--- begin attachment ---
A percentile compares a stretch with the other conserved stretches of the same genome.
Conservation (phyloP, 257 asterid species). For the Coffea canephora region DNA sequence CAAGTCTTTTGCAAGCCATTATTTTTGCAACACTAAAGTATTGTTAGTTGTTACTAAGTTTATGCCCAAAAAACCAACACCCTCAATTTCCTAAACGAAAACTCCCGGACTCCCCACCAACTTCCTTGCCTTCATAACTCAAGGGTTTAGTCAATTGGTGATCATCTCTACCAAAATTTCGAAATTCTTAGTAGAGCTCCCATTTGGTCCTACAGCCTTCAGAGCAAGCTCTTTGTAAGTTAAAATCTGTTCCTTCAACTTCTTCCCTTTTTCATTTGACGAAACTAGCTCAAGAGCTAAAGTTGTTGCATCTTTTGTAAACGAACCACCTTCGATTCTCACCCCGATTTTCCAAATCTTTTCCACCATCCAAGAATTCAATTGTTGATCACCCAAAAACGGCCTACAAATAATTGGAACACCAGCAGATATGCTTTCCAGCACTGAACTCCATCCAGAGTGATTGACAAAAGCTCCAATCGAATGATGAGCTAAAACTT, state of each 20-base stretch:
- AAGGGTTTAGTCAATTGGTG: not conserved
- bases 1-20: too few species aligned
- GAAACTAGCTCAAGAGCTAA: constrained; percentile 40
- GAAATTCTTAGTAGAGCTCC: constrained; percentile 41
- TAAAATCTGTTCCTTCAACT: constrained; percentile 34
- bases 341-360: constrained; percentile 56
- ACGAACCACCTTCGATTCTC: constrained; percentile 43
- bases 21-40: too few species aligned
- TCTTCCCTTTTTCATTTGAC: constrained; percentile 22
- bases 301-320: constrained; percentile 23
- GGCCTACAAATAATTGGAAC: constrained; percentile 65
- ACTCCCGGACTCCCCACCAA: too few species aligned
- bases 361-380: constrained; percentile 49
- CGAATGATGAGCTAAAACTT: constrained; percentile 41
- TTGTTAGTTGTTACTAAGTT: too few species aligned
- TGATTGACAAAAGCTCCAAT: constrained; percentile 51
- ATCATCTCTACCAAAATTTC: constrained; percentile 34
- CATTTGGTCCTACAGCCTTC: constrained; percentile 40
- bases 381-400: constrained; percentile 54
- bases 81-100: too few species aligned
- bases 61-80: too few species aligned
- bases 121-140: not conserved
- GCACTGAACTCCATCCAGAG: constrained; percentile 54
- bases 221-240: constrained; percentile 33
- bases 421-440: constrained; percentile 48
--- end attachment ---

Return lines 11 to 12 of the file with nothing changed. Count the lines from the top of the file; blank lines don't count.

- TCTTCCCTTTTTCATTTGAC: constrained; percentile 22
- bases 301-320: constrained; percentile 23